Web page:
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its a simple question: would this work byte b=20+30 yes it would coz the addition is for constant values and the compiler can determine that the result would be in range of byte. Thats the case with the char values as well. But if u compile the following code: char ch='2'; char ab='3'; char a=ch+ab Then this wont compile,coz the addition is between variables and this will be subjected to binary numeric promotion.
Ana, check it out again, you should get the following: 1) char c='1'+'8' makes c='i' 2) char c='1'+'2' makes c='c' What happens here is that the compiler will make an integer calculation and then allocate that value to the char "c". In the first example it will calculate 49+56=106, which is the Unicode value of 'i'. In the second example it will calculate 49+50=99, which is the Unicode value of 'c'. Eduard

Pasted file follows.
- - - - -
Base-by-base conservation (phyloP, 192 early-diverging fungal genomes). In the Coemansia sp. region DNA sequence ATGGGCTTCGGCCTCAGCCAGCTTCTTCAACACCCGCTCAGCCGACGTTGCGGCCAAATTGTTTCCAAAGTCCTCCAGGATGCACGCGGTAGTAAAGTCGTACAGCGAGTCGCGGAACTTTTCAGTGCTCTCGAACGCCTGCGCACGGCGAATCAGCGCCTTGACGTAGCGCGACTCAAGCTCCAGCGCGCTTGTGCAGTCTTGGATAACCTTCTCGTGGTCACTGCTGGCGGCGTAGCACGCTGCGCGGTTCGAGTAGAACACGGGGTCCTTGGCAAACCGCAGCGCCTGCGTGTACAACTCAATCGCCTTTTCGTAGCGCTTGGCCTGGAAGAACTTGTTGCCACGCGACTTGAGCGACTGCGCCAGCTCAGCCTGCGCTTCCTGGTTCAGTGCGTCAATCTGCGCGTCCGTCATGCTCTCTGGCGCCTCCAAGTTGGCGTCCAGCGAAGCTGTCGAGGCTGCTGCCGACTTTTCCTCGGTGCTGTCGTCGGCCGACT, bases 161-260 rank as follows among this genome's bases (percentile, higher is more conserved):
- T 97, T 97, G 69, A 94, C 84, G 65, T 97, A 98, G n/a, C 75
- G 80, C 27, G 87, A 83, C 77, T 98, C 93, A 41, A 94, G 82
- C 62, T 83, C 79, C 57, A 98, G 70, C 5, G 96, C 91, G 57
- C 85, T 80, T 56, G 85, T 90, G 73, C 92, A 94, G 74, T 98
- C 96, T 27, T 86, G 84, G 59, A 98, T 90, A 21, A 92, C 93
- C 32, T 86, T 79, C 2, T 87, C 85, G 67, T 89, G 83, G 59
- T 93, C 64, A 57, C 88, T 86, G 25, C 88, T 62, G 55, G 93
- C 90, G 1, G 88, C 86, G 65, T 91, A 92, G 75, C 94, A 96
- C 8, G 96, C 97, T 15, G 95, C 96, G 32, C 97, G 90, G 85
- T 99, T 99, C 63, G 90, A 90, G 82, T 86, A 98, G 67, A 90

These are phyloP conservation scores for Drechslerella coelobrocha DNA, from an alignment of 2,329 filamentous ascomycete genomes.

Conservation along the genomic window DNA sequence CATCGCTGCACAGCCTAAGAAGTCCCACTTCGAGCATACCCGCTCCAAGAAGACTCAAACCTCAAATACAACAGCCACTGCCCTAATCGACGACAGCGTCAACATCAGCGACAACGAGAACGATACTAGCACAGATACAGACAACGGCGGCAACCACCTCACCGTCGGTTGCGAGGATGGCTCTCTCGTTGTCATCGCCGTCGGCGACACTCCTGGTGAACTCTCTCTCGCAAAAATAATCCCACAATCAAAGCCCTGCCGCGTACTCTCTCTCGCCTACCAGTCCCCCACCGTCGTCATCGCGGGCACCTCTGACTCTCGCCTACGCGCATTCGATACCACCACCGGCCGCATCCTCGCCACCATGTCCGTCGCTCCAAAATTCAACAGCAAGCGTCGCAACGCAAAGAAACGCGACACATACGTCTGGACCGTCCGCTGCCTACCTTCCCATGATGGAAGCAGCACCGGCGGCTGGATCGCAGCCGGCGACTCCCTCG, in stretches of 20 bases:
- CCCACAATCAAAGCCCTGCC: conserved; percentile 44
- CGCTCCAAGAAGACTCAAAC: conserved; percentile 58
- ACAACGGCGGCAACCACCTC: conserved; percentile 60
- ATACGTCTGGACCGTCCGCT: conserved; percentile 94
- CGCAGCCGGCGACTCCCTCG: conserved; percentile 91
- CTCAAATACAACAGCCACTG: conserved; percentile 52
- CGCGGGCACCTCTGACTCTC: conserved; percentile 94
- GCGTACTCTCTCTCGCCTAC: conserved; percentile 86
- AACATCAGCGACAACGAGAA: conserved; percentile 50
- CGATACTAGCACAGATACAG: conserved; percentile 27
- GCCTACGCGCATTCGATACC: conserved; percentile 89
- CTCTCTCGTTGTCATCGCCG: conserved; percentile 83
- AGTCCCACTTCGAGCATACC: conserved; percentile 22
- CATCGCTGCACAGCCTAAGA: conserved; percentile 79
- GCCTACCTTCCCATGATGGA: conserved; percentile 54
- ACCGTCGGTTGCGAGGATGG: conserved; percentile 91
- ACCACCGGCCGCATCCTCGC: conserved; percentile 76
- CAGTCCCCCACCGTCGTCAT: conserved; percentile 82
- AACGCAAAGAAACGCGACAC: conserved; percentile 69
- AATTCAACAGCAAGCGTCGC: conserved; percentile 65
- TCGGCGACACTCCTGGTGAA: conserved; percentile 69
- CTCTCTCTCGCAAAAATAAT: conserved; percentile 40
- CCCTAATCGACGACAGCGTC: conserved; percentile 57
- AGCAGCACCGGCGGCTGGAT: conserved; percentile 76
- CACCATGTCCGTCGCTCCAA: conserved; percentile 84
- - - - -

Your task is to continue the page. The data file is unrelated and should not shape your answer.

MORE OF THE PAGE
Originally posted by Asif Masood: I am bit confused from the different behaviour for almost same expresion. ... Why it's so.
Well, the hard-core answer is "because the Java language spec says so, and that is what you will be tested on". Practically, it is a mixture of language design (and hence arbitrary) and the difficulties in writing a compiler to make deductions about ranges of values based on variables and previous statements. The issue you've spotted may seem inconsistent, but oh well, it is there. Think of "+=" as having more in common with "++" than a sequence of "a+b; a=b" statements. "++" doesn't cause promotion either.